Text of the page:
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Date Submitted

Spring 5-1-2015

Research Mentor and Department

Dr. Bradley Stoner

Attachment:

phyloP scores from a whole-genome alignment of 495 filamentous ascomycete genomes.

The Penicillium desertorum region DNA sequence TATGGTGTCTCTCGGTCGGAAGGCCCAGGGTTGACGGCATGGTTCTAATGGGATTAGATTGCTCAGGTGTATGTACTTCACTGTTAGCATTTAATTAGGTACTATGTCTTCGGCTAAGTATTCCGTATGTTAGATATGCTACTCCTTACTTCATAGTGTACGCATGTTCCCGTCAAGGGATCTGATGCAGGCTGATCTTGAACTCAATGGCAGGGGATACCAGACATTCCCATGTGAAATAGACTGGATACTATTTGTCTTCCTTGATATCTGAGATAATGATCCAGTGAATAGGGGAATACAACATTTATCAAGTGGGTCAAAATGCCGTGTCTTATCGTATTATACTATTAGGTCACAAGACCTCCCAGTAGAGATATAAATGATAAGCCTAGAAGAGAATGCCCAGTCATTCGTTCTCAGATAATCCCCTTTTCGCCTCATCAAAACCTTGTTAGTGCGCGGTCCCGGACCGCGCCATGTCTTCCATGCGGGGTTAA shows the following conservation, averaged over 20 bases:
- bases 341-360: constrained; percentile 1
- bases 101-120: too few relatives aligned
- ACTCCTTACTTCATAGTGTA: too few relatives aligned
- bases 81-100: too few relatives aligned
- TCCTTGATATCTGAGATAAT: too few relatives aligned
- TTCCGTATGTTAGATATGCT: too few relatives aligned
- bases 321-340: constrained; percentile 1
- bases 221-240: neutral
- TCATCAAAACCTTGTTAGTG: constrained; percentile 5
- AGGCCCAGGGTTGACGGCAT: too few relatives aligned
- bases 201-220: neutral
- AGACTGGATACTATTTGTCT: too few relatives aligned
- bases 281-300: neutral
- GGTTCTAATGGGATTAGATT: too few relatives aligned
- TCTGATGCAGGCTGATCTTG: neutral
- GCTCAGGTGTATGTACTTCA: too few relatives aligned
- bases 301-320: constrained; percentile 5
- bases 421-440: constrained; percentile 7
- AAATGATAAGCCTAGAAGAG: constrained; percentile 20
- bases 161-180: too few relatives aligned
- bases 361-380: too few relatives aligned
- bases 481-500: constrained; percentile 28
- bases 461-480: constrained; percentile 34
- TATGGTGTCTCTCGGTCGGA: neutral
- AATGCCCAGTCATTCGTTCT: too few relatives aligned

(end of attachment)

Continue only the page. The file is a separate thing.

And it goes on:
As one of the populations with the highest uninsured rate, Black Missourians stood to benefit greatly from the Affordable Care Act (ACA) in regard to health status and access to health care. However, there was a gap in Black enrollment in Missouri during the first ACA Open Enrollment Period (October 1st, 2013 - March 31st, 2014), when compared with other groups. This study seeks to identify and examine barriers Black Missourians faced when enrolling in the Health Insurance Marketplace during the first ACA Open Enrollment Period. Using an anthropological perspective, this thesis seeks to answer the questions: What factors deterred Black Missourians from enrolling in the Health Care Marketplace during the first Open Enrollment Period? What lessons learned during the first Open Enrollment Period can help stakeholders better engage Black Missourians in the future? To identify these barriers, key informants, who were selected based on their role in the rollout and functioning of Missouri’s Health Insurance Marketplace, were interviewed. Data and published reports were used to support the findings. The main barriers identified included health insurance literacy, lack of targeted outreach to African Americans, outreach structure, and affordability. Confounding factors included disparities in health and health care accessibility, misconceptions and stereotypes about the Black population, lack of trust in government and the American medical system, and systemic racism. These findings can help inform future policymakers and make implementation of, and outreach for, the Affordable Care Act more racially equitable in order to better serve Black populations Missouri.

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